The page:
Joe Biden has urged Americans to protest peacefully, and to not let their anger over the death of George Floyd at the hands of law enforcement officers overshadow the “reason we protest.”

In a Medium post published early Sunday morning (full post below), Biden said “protesting such brutality is right and necessary. It’s an utterly American response. But burning down communities and needless destruction is not. Violence that endangers lives is not. Violence that guts and shutters businesses that serve the community is not.”

The presumptive Democratic nominee’s comments came after another night of widespread unrest across the U.S., where protests — many of them violent — are ongoing in at least 30 cities. California Governor Gavin Newsom declared a state of emergency in Los Angeles County on Saturday night and authorized the National Guard deployment in response to requests from the city and county.

Biden, whose response followed extensive calls for his leadership during the crisis, said, “The act of protesting should never be allowed to overshadow the reason we protest. It should not drive people away from the just cause that protest is meant to advance.”

He highlighted that people nationwide are suffering the losses of loved ones due to “intolerable circumstances,” including “entrenched inequalities” as well as COVID-19, which still grips the U.S. with a heavy death toll of 105,000. “And I know that a grief that dark and deep may at times feel too heavy to bear. I know,” he said.

“And I also know that the only way to bear it is to turn all that anguish to purpose. So tonight, I ask all of America to join me — not in denying our pain or covering it over — but using it to compel our nation across this turbulent threshold into the next phase of progress, inclusion, and opportunity for our great democracy.”

Biden urged, “We are a nation in pain, but we must not allow this pain to destroy us. We are a nation enraged, but we cannot allow our rage to consume us. We are a nation exhausted, but we will not allow our exhaustion to defeat us.”

The politician vowed to “help lead” the conversation and promised he “will listen.”

“I will keep the commitment I made to George’s brother, Philonise, that George will not just be a hashtag. We must and will get to a place where everyone, regardless of race, believes that ‘to protect and serve’ means to protect and serve them,” said Biden. “Only by standing together will we rise stronger than before. More equal, more just, more hopeful — and that much closer to our more perfect union.”

Earlier in the week, during a Memorial Day event,  Biden hit out at President Donald Trump, calling him an “absolute fool” for not wearing a face mask during a CNN interview.

Trump was on hand Saturday following the launch of NASA’s SpaceX capsule, where he also spoke out on the nationwide protests.

“We understand the pain people are feeling. We support the right of peaceful protestors, and we hear their pleas. But what we are now seeing on the streets of our cities has nothing to do with justice or peace,” said Trump. “The memory of George Floyd is being dishonored by rioters, looters and anarchists.”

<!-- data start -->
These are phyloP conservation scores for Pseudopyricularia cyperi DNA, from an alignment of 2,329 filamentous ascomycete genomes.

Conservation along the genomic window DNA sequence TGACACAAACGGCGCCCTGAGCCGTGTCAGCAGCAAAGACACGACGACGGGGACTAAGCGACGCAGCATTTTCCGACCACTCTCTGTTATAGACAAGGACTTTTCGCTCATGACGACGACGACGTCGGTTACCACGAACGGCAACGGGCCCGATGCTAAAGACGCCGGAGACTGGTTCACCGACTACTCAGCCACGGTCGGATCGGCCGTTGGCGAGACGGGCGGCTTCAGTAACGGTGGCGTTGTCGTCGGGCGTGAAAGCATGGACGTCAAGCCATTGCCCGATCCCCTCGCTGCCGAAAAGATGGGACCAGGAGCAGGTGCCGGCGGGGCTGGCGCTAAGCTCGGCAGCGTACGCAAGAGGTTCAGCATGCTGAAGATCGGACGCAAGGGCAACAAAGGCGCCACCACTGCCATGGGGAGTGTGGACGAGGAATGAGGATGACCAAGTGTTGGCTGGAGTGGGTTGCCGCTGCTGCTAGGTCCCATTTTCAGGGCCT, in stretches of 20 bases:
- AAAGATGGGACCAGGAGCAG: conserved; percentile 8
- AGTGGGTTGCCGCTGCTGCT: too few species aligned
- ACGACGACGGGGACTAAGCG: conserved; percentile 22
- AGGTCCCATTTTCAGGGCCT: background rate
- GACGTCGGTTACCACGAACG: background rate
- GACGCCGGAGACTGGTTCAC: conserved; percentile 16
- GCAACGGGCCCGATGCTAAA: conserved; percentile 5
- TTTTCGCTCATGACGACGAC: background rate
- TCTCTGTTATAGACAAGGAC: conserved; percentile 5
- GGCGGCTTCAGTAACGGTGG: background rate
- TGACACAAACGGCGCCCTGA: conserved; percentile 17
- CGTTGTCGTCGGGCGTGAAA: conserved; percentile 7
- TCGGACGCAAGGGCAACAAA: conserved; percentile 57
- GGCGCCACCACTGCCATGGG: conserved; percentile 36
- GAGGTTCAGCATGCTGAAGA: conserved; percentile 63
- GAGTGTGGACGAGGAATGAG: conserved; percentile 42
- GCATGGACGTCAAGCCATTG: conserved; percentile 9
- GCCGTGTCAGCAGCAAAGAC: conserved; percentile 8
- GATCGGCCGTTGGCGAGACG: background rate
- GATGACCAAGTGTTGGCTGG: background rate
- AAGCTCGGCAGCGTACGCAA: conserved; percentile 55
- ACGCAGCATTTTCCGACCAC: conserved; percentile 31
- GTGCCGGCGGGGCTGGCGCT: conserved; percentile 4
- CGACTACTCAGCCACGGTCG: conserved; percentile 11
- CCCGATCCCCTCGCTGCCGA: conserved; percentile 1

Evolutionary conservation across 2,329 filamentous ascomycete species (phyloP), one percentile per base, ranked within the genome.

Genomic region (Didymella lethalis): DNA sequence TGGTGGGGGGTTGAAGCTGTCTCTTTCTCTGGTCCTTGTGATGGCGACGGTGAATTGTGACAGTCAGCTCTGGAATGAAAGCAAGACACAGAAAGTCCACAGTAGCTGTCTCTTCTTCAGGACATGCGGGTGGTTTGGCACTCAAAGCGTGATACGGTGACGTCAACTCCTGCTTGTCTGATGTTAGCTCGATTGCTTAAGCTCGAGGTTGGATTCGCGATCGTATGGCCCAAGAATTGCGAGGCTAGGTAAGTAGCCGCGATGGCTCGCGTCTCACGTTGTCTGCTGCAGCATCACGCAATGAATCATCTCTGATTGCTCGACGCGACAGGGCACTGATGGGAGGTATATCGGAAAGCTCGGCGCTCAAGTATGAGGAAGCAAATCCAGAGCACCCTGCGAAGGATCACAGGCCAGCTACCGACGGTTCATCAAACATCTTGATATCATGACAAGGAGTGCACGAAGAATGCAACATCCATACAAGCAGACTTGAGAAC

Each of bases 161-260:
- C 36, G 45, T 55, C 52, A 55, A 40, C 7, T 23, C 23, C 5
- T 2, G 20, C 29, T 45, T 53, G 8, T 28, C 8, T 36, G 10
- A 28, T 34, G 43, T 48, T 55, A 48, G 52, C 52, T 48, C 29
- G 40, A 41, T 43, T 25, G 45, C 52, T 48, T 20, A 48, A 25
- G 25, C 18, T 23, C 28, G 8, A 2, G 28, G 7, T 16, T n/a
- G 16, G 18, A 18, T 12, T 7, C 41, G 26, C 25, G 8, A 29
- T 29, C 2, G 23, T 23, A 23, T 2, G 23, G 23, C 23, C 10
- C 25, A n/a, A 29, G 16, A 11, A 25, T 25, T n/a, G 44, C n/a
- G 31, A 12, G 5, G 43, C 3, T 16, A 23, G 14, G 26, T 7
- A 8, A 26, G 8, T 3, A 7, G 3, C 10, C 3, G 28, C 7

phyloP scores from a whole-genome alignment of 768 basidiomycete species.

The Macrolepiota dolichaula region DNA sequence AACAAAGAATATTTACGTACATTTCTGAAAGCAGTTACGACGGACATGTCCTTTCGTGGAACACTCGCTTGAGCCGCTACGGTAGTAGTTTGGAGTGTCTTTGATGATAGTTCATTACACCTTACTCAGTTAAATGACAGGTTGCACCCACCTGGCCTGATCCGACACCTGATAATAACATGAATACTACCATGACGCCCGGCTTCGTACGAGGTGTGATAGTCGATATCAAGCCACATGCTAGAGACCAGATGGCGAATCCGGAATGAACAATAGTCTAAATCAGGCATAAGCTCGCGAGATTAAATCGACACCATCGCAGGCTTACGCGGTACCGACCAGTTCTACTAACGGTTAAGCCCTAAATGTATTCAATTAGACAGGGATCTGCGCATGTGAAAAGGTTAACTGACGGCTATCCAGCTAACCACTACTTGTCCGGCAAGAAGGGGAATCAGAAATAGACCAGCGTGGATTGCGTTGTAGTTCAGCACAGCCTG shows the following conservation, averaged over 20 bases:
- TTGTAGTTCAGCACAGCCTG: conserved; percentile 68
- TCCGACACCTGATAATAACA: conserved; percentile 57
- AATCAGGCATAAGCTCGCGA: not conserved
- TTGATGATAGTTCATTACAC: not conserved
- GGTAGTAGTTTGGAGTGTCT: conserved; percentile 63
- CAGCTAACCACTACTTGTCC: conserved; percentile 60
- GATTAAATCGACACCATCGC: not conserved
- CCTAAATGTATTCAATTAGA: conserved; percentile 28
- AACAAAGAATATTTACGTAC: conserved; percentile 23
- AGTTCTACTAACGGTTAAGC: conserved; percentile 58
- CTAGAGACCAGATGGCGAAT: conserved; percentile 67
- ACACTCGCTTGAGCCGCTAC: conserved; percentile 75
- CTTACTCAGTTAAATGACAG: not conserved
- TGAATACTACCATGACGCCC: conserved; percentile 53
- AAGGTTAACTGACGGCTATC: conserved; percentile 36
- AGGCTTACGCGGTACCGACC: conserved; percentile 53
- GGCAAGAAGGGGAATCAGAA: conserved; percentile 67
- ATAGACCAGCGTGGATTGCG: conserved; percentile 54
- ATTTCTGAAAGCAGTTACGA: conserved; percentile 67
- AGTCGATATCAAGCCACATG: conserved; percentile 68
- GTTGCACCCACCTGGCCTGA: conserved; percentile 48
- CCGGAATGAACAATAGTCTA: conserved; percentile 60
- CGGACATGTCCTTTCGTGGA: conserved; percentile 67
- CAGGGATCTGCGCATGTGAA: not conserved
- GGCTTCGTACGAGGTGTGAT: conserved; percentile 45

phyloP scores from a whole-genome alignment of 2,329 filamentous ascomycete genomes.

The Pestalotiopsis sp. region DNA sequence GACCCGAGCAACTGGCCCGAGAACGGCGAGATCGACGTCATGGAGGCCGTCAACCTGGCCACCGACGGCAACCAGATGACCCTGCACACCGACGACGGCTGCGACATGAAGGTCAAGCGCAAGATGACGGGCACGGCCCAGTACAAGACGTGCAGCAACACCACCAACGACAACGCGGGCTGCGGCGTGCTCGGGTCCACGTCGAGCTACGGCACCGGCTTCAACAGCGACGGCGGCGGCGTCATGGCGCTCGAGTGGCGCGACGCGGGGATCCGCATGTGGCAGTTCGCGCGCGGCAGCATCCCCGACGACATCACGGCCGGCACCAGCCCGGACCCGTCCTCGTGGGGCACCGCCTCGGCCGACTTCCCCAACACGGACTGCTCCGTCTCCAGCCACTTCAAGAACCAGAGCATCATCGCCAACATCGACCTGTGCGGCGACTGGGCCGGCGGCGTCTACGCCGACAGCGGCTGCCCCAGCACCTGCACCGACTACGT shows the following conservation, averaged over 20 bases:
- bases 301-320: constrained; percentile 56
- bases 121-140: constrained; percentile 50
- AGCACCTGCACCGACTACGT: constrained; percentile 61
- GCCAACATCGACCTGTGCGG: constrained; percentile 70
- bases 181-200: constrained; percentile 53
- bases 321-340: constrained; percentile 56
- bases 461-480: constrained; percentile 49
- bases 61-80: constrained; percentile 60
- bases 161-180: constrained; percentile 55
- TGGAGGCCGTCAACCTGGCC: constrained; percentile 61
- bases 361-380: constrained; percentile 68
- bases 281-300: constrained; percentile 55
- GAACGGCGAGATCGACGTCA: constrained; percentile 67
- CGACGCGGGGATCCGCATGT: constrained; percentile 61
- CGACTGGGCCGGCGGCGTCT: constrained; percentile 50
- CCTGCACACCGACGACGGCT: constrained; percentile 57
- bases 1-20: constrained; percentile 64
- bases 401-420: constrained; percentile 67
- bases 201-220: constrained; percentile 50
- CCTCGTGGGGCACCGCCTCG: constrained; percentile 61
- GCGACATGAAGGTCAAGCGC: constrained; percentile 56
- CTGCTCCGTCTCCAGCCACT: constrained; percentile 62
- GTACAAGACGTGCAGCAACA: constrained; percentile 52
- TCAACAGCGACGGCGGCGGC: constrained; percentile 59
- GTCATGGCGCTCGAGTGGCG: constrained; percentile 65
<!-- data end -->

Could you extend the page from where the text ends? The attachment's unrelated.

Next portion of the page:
“We cannot and must not allow a small group of criminals and vandals to wreck our cities and lay waste to our communities,” Trump continued.

Read Biden’s full post below:

These last few days have laid bare that we are a nation furious at injustice. Every person of conscience can understand the rawness of the trauma people of color experience in this country, from the daily indignities to the extreme violence, like the horrific killing of George Floyd.

Protesting such brutality is right and necessary. It’s an utterly American response. But burning down communities and needless destruction is not. Violence that endangers lives is not. Violence that guts and shutters businesses that serve the community is not.

The act of protesting should never be allowed to overshadow the reason we protest. It should not drive people away from the just cause that protest is meant to advance.

I know that there are people all across this country who are suffering tonight. Suffering the loss of a loved one to intolerable circumstances, like the Floyd family, or to the virus that is still gripping our nation. Suffering economic hardships, whether due to COVID-19 or entrenched inequalities in our system. And I know that a grief that dark and deep may at times feel too heavy to bear.

I know.

And I also know that the only way to bear it is to turn all that anguish to purpose. So tonight, I ask all of America to join me — not in denying our pain or covering it over — but using it to compel our nation across this turbulent threshold into the next phase of progress, inclusion, and opportunity for our great democracy.

We are a nation in pain, but we must not allow this pain to destroy us. We are a nation enraged, but we cannot allow our rage to consume us. We are a nation exhausted, but we will not allow our exhaustion to defeat us.

As President, I will help lead this conversation — and more importantly, I will listen. I will keep the commitment I made to George’s brother, Philonise, that George will not just be a hashtag. We must and will get to a place where everyone, regardless of race, believes that “to protect and serve” means to protect and serve them. Only by standing together will we rise stronger than before. More equal, more just, more hopeful — and that much closer to our more perfect union.

Please stay safe. Please take care of each other. 

https://variety.com/2020/politics/news/george-floyd-protests-joe-biden-responds-1234621326/